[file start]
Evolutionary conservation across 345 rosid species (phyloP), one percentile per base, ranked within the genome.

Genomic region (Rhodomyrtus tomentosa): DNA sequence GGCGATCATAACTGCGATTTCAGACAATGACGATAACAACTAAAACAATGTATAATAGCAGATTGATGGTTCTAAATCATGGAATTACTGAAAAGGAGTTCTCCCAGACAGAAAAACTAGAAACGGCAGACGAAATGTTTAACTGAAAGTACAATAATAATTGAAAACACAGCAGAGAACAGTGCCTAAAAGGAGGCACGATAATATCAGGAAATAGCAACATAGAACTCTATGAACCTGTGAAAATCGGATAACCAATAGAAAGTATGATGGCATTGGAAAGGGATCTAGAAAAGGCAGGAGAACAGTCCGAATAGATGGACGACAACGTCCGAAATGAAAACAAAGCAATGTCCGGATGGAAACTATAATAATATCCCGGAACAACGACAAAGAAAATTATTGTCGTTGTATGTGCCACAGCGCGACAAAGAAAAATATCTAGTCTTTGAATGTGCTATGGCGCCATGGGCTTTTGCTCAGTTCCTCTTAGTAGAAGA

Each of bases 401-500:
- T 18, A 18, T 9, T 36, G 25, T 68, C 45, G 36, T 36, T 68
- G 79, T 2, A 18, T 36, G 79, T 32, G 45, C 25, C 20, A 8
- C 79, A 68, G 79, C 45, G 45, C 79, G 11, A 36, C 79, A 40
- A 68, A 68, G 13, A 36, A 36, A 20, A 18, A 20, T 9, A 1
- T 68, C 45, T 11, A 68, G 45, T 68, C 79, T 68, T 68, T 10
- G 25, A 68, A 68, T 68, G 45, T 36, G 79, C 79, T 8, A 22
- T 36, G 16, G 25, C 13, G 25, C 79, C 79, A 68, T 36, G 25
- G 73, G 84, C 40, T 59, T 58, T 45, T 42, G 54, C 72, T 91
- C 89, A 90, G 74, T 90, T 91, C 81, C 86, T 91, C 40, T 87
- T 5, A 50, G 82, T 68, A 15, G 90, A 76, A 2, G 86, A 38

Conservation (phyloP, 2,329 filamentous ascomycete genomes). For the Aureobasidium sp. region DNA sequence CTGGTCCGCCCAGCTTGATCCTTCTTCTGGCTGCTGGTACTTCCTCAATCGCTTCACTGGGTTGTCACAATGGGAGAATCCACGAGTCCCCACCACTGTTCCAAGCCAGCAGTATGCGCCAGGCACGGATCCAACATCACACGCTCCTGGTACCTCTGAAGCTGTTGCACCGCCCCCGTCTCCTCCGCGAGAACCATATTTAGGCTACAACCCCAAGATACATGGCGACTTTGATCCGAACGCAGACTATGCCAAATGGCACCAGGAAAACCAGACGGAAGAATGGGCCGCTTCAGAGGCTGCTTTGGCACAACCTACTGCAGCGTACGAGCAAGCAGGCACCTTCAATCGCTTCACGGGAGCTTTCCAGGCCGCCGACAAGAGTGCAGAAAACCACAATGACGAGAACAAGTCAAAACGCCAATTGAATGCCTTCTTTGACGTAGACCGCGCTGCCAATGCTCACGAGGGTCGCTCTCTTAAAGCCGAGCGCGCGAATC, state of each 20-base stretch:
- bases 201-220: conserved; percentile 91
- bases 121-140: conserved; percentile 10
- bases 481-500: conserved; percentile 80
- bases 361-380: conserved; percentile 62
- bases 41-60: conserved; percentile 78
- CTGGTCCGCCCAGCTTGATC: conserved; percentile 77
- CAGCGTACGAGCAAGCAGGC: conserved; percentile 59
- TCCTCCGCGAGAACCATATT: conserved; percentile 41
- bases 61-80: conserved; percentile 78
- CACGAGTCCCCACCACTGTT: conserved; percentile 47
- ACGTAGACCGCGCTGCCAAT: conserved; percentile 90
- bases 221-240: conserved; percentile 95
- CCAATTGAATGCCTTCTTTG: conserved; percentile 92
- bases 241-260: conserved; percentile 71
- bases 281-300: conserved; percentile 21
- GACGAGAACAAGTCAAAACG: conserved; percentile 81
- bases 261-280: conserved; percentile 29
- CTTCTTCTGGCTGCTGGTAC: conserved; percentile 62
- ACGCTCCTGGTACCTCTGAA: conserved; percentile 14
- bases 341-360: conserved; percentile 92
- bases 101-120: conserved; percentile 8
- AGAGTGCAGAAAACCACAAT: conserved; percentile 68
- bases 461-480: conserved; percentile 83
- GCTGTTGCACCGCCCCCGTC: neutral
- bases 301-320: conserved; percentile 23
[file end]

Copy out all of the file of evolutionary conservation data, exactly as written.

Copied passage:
Evolutionary conservation across 345 rosid species (phyloP), one percentile per base, ranked within the genome.

Genomic region (Rhodomyrtus tomentosa): DNA sequence GGCGATCATAACTGCGATTTCAGACAATGACGATAACAACTAAAACAATGTATAATAGCAGATTGATGGTTCTAAATCATGGAATTACTGAAAAGGAGTTCTCCCAGACAGAAAAACTAGAAACGGCAGACGAAATGTTTAACTGAAAGTACAATAATAATTGAAAACACAGCAGAGAACAGTGCCTAAAAGGAGGCACGATAATATCAGGAAATAGCAACATAGAACTCTATGAACCTGTGAAAATCGGATAACCAATAGAAAGTATGATGGCATTGGAAAGGGATCTAGAAAAGGCAGGAGAACAGTCCGAATAGATGGACGACAACGTCCGAAATGAAAACAAAGCAATGTCCGGATGGAAACTATAATAATATCCCGGAACAACGACAAAGAAAATTATTGTCGTTGTATGTGCCACAGCGCGACAAAGAAAAATATCTAGTCTTTGAATGTGCTATGGCGCCATGGGCTTTTGCTCAGTTCCTCTTAGTAGAAGA

Each of bases 401-500:
- T 18, A 18, T 9, T 36, G 25, T 68, C 45, G 36, T 36, T 68
- G 79, T 2, A 18, T 36, G 79, T 32, G 45, C 25, C 20, A 8
- C 79, A 68, G 79, C 45, G 45, C 79, G 11, A 36, C 79, A 40
- A 68, A 68, G 13, A 36, A 36, A 20, A 18, A 20, T 9, A 1
- T 68, C 45, T 11, A 68, G 45, T 68, C 79, T 68, T 68, T 10
- G 25, A 68, A 68, T 68, G 45, T 36, G 79, C 79, T 8, A 22
- T 36, G 16, G 25, C 13, G 25, C 79, C 79, A 68, T 36, G 25
- G 73, G 84, C 40, T 59, T 58, T 45, T 42, G 54, C 72, T 91
- C 89, A 90, G 74, T 90, T 91, C 81, C 86, T 91, C 40, T 87
- T 5, A 50, G 82, T 68, A 15, G 90, A 76, A 2, G 86, A 38

Conservation (phyloP, 2,329 filamentous ascomycete genomes). For the Aureobasidium sp. region DNA sequence CTGGTCCGCCCAGCTTGATCCTTCTTCTGGCTGCTGGTACTTCCTCAATCGCTTCACTGGGTTGTCACAATGGGAGAATCCACGAGTCCCCACCACTGTTCCAAGCCAGCAGTATGCGCCAGGCACGGATCCAACATCACACGCTCCTGGTACCTCTGAAGCTGTTGCACCGCCCCCGTCTCCTCCGCGAGAACCATATTTAGGCTACAACCCCAAGATACATGGCGACTTTGATCCGAACGCAGACTATGCCAAATGGCACCAGGAAAACCAGACGGAAGAATGGGCCGCTTCAGAGGCTGCTTTGGCACAACCTACTGCAGCGTACGAGCAAGCAGGCACCTTCAATCGCTTCACGGGAGCTTTCCAGGCCGCCGACAAGAGTGCAGAAAACCACAATGACGAGAACAAGTCAAAACGCCAATTGAATGCCTTCTTTGACGTAGACCGCGCTGCCAATGCTCACGAGGGTCGCTCTCTTAAAGCCGAGCGCGCGAATC, state of each 20-base stretch:
- bases 201-220: conserved; percentile 91
- bases 121-140: conserved; percentile 10
- bases 481-500: conserved; percentile 80
- bases 361-380: conserved; percentile 62
- bases 41-60: conserved; percentile 78
- CTGGTCCGCCCAGCTTGATC: conserved; percentile 77
- CAGCGTACGAGCAAGCAGGC: conserved; percentile 59
- TCCTCCGCGAGAACCATATT: conserved; percentile 41
- bases 61-80: conserved; percentile 78
- CACGAGTCCCCACCACTGTT: conserved; percentile 47
- ACGTAGACCGCGCTGCCAAT: conserved; percentile 90
- bases 221-240: conserved; percentile 95
- CCAATTGAATGCCTTCTTTG: conserved; percentile 92
- bases 241-260: conserved; percentile 71
- bases 281-300: conserved; percentile 21
- GACGAGAACAAGTCAAAACG: conserved; percentile 81
- bases 261-280: conserved; percentile 29
- CTTCTTCTGGCTGCTGGTAC: conserved; percentile 62
- ACGCTCCTGGTACCTCTGAA: conserved; percentile 14
- bases 341-360: conserved; percentile 92
- bases 101-120: conserved; percentile 8
- AGAGTGCAGAAAACCACAAT: conserved; percentile 68
- bases 461-480: conserved; percentile 83
- GCTGTTGCACCGCCCCCGTC: neutral
- bases 301-320: conserved; percentile 23